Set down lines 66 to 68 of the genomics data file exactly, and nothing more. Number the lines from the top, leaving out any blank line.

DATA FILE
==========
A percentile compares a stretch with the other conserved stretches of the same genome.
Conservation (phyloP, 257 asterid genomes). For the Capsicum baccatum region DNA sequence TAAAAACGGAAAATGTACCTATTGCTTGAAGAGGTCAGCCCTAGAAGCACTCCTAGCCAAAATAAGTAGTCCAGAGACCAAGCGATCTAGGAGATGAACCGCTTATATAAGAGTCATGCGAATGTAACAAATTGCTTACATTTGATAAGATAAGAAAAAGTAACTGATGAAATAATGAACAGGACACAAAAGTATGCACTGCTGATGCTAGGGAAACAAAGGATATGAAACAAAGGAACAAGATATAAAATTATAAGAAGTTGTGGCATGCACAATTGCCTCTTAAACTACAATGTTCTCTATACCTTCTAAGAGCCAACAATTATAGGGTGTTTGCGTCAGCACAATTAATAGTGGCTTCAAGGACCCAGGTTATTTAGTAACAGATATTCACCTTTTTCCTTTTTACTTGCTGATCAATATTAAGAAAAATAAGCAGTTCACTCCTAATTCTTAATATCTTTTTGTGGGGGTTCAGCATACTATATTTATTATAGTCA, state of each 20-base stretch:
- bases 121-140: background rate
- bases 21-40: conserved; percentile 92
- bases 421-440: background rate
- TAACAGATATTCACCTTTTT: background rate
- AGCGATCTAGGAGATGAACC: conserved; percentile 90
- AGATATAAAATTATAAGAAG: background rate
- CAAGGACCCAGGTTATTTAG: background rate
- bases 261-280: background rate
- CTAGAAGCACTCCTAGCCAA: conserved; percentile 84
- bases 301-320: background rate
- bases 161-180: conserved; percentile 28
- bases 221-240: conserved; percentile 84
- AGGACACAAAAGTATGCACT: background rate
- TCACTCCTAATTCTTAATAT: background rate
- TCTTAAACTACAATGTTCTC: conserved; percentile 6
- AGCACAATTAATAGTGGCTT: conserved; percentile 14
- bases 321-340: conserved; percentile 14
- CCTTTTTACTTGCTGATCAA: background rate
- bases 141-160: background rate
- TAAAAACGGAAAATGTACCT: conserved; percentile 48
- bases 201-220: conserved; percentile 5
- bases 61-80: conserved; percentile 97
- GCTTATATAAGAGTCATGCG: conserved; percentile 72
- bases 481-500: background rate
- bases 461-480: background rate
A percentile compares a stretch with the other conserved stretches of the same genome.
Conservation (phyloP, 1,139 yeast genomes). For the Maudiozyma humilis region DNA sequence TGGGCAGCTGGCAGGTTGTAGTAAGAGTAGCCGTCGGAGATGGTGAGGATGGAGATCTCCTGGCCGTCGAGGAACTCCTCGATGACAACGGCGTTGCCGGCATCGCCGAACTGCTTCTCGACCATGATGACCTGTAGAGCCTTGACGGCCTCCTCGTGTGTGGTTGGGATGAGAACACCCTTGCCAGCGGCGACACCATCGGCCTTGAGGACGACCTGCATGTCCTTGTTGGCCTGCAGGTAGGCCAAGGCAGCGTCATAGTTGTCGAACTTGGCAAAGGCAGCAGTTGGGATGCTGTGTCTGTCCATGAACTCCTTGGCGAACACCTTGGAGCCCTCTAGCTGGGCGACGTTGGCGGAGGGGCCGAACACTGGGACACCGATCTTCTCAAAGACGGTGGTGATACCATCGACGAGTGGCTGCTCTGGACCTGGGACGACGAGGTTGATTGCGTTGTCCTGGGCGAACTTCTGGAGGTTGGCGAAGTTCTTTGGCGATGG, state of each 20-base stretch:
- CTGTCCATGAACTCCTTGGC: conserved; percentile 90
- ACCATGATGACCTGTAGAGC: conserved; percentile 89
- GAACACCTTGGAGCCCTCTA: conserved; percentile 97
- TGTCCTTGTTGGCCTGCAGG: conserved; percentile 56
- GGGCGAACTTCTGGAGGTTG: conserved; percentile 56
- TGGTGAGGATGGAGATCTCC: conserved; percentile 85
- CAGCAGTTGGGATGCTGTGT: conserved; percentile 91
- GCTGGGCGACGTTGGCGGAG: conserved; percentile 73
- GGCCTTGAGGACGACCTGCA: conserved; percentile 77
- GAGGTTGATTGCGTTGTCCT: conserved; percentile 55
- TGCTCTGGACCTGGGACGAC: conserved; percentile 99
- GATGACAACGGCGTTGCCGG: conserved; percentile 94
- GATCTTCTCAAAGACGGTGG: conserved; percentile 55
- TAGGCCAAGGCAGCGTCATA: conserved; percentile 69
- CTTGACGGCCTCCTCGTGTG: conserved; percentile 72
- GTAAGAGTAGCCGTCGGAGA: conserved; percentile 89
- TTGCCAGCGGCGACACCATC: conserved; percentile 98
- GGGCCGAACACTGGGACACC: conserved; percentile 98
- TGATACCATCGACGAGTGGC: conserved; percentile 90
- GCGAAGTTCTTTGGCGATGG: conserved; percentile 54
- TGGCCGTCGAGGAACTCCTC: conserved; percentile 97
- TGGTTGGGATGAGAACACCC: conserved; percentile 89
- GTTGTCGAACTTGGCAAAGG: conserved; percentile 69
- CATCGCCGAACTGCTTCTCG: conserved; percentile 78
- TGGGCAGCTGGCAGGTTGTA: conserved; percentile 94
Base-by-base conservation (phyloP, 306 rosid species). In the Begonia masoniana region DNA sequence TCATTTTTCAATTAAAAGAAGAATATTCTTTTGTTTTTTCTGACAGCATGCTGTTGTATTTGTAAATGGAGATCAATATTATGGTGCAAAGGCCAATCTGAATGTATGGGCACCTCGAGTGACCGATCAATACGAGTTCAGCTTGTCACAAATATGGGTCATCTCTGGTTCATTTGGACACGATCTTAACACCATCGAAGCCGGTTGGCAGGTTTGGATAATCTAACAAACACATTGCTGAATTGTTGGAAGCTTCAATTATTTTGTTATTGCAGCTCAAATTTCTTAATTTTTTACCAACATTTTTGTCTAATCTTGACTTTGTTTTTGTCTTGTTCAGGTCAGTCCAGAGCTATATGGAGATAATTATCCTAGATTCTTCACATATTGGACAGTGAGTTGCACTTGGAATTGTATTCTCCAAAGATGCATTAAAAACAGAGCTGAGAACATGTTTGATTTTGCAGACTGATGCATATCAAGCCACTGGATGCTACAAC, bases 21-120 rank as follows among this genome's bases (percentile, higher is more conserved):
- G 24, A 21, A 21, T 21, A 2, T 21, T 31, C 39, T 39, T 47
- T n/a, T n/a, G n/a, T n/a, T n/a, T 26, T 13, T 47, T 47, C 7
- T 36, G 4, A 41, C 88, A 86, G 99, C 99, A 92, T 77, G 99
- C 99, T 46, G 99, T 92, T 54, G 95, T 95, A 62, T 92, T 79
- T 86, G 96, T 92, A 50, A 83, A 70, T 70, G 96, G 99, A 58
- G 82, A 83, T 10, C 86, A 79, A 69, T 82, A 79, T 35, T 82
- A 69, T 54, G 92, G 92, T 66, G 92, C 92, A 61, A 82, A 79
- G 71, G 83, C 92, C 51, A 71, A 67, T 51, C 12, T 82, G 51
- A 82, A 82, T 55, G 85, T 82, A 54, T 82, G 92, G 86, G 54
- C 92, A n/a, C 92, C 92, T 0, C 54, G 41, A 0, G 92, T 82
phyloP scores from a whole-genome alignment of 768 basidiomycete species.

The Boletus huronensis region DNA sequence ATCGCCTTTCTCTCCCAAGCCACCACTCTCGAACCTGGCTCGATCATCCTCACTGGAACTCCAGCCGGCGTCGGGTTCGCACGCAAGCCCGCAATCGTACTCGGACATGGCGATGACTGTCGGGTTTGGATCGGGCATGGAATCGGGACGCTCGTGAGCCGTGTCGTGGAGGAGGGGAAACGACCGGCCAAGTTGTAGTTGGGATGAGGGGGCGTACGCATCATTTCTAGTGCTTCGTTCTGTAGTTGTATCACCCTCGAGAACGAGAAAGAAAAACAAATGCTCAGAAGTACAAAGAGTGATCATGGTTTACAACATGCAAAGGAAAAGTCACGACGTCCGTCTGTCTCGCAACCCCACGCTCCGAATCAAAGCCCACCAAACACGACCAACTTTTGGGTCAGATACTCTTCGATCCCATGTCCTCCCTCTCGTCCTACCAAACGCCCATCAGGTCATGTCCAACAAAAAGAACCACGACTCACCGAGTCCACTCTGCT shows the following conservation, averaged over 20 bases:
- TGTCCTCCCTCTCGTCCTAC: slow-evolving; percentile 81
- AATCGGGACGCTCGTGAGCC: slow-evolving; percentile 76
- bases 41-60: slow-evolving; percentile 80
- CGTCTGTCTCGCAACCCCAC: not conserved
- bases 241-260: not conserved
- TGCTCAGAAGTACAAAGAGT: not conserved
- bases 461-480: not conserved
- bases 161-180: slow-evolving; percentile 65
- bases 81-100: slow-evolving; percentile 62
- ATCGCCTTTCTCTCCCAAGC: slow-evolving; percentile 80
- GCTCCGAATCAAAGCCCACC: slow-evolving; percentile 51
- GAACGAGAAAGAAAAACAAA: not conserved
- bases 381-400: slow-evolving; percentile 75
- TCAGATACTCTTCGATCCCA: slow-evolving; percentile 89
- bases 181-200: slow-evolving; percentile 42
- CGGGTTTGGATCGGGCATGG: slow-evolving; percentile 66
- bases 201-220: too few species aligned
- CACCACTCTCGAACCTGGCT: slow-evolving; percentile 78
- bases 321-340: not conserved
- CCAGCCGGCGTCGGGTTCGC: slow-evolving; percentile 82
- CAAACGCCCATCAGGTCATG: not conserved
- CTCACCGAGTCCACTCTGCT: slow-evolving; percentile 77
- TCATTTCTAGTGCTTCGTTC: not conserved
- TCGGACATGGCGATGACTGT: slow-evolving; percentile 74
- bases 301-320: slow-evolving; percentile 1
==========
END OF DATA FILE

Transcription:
phyloP scores from a whole-genome alignment of 768 basidiomycete species.

The Boletus huronensis region DNA sequence ATCGCCTTTCTCTCCCAAGCCACCACTCTCGAACCTGGCTCGATCATCCTCACTGGAACTCCAGCCGGCGTCGGGTTCGCACGCAAGCCCGCAATCGTACTCGGACATGGCGATGACTGTCGGGTTTGGATCGGGCATGGAATCGGGACGCTCGTGAGCCGTGTCGTGGAGGAGGGGAAACGACCGGCCAAGTTGTAGTTGGGATGAGGGGGCGTACGCATCATTTCTAGTGCTTCGTTCTGTAGTTGTATCACCCTCGAGAACGAGAAAGAAAAACAAATGCTCAGAAGTACAAAGAGTGATCATGGTTTACAACATGCAAAGGAAAAGTCACGACGTCCGTCTGTCTCGCAACCCCACGCTCCGAATCAAAGCCCACCAAACACGACCAACTTTTGGGTCAGATACTCTTCGATCCCATGTCCTCCCTCTCGTCCTACCAAACGCCCATCAGGTCATGTCCAACAAAAAGAACCACGACTCACCGAGTCCACTCTGCT shows the following conservation, averaged over 20 bases:
- TGTCCTCCCTCTCGTCCTAC: slow-evolving; percentile 81